Address University of Technology, Tampere, Finland.(Email: ahmed.amr.b@gmail.com)
Corporate Author Thesis
Publisher IEEE Place of Publication Editor
Language Summary Language Original Title
Series Editor Series Title Abbreviated Series Title
Series Volume Series Issue Edition
ISSN 2168-6777 ISBN Medium
Area Expedition Conference
Notes Approved no
Call Number IDA @ john @ Serial 1205
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Author (up) Femia, N.; Fortunato, M.; Vitelli, M.
Title Light-to-Light: PV-Fed LED Lighting Systems Type Journal Article
Year 2013 Publication IEEE Transactions on Power Electronics Abbreviated Journal IEEE Trans. Power Electron.
Volume 28 Issue 8 Pages 4063-4073
Keywords light-to-light systems; outdoor lighting; lighting technology; LED; LED lighting; photovoltaics; PV
Abstract This paper discusses the principle of operation, dynamic modeling, and control design for light-to-light (LtL) systems, whose aim is to directly convert the sun irradiation into artificial light. The system discussed in this paper is composed by a photovoltaic (PV) panel, an LED array, a dc-dc converter dedicated to the maximum power point tracking of the PV panel and a dc-dc converter dedicated to drive the LEDs array. A system controller is also included, whose goal is to ensure the matching between the maximum available PV power and the LED power by means of a low-frequency LEDs dimming. An experimental design example is discussed to illustrate the functionalities of the LtL system.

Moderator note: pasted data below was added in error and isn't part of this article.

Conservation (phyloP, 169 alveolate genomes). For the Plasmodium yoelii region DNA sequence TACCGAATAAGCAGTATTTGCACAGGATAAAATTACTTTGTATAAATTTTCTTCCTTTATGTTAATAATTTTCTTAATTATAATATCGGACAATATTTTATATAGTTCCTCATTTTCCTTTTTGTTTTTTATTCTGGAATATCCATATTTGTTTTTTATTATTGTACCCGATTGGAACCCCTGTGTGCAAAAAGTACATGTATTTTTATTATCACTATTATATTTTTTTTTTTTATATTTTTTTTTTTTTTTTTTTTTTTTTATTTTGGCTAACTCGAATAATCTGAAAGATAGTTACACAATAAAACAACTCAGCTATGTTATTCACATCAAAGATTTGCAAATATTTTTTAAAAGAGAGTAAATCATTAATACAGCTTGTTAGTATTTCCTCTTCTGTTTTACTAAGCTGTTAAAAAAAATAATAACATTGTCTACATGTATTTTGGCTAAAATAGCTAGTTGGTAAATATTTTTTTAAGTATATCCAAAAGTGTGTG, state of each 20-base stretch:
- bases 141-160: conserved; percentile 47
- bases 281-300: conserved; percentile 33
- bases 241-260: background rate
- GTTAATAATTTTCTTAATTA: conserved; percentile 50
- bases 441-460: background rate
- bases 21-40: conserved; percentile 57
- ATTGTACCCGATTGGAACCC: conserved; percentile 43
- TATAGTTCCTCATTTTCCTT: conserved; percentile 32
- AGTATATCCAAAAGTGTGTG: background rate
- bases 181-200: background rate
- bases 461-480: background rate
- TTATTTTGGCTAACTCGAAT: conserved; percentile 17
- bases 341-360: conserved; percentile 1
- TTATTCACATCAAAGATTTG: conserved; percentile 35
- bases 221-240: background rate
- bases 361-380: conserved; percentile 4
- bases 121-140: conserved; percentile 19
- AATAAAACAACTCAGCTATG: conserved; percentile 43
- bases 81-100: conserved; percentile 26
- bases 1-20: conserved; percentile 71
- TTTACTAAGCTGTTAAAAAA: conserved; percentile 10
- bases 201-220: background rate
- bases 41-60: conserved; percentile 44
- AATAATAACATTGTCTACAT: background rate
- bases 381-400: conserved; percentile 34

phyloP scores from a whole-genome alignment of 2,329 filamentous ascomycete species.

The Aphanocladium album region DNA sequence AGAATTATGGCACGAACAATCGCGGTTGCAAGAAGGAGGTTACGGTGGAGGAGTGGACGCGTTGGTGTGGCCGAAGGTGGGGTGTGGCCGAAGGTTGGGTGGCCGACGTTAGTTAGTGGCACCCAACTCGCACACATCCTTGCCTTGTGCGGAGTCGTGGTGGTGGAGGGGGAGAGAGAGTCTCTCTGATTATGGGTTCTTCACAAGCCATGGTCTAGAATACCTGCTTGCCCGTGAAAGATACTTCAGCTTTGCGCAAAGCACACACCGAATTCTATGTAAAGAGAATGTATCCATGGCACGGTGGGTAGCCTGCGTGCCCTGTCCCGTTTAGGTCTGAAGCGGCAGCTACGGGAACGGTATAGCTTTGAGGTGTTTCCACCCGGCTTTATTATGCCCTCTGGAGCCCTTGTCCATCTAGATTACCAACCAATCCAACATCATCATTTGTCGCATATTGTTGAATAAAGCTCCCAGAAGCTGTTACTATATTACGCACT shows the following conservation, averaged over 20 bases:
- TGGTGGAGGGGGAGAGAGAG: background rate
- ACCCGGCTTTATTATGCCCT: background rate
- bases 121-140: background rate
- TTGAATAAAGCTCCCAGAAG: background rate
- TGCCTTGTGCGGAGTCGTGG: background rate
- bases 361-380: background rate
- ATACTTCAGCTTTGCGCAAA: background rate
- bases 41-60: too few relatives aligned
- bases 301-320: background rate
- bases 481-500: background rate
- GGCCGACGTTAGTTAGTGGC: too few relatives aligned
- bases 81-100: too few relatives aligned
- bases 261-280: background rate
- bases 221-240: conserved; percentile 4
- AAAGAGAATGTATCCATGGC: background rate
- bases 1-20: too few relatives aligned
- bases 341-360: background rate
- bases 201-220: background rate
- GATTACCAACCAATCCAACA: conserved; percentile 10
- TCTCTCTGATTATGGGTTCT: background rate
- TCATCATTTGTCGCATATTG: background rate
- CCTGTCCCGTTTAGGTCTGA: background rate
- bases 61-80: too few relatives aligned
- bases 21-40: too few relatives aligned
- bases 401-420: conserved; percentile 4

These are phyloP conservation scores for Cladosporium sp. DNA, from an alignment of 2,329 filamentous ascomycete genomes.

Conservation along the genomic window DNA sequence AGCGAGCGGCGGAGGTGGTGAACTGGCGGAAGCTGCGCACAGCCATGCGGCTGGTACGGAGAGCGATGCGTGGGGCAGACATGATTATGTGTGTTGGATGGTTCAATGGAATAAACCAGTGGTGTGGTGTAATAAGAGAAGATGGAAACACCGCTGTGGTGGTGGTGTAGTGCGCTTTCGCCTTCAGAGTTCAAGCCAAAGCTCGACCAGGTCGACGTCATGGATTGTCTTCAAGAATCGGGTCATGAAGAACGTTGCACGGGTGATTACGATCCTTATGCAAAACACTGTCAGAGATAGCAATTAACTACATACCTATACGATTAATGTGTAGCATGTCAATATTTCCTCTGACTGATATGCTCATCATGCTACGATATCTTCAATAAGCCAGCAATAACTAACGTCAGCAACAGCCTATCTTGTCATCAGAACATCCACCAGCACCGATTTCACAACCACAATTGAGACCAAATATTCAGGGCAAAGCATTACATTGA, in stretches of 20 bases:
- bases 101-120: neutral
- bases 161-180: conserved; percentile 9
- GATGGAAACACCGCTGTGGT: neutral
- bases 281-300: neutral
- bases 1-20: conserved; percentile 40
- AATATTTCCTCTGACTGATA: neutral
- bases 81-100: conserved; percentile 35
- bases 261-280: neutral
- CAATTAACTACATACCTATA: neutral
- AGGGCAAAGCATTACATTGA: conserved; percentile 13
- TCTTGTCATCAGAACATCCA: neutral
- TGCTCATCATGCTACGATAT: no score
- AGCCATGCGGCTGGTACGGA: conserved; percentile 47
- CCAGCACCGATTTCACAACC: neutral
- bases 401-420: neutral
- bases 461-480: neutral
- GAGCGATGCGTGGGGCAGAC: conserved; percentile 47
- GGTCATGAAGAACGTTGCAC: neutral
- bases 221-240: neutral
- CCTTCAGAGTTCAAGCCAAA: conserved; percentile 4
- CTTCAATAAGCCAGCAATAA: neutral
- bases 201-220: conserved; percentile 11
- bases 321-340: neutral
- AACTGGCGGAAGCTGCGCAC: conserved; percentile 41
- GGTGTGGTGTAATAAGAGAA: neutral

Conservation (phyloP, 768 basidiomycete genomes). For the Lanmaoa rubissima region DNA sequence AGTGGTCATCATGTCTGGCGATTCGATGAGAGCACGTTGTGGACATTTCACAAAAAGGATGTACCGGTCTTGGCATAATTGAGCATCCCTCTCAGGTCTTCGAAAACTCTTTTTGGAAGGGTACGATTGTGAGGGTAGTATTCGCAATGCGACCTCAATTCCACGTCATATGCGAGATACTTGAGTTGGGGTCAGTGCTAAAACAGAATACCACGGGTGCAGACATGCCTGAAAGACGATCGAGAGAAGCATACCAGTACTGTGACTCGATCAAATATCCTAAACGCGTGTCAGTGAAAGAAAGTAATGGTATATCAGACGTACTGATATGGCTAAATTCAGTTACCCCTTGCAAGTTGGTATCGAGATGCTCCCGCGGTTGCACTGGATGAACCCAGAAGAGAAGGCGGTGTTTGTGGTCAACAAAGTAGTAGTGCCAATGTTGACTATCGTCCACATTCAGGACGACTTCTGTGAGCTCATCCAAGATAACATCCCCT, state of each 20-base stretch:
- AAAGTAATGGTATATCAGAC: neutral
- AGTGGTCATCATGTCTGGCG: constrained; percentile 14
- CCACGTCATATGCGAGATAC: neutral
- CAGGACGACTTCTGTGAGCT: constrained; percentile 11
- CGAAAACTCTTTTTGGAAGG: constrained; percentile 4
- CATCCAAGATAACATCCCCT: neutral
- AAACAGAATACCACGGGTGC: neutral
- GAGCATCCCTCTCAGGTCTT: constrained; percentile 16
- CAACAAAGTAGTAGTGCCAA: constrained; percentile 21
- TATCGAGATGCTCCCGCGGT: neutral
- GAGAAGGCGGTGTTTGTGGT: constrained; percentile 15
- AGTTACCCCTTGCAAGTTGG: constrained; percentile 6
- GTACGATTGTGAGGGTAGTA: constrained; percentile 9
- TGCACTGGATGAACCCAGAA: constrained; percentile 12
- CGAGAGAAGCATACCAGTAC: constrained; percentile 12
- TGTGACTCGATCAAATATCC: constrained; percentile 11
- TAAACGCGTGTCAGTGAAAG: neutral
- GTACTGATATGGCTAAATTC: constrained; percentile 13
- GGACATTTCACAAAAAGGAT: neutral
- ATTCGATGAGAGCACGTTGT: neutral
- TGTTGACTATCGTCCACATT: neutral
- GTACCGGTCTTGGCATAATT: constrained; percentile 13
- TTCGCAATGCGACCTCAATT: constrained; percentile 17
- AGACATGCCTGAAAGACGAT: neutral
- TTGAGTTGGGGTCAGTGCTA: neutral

Address Dipt. di Ing. Elettron. e Ing. Inf., Univ. of Salerno, Salerno, Italy
Corporate Author Thesis
Publisher Place of Publication Editor
Language Summary Language Original Title
Series Editor Series Title Abbreviated Series Title
Series Volume Series Issue Edition
ISSN 0885-8993 ISBN Medium
Area Expedition Conference
Notes Approved no
Call Number IDA @ john @ Serial 331
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Author (up) Gao, X.; Li, X.; Zhang, M.; Chi, L.; Song, C.; Liu, Y.
Title Effects of LED light quality on the growth, survival and metamorphosis ofHaliotis discus hannaiIno larvae Type Journal Article
Year 2016 Publication Aquaculture Research Abbreviated Journal Aquac Res
Volume 47 Issue 12 Pages 3705–3717
Keywords Animals; Haliotis discus hannai Ino; larva; LED light quality; initial stage of lighting; embryonic development; abalone; photobiology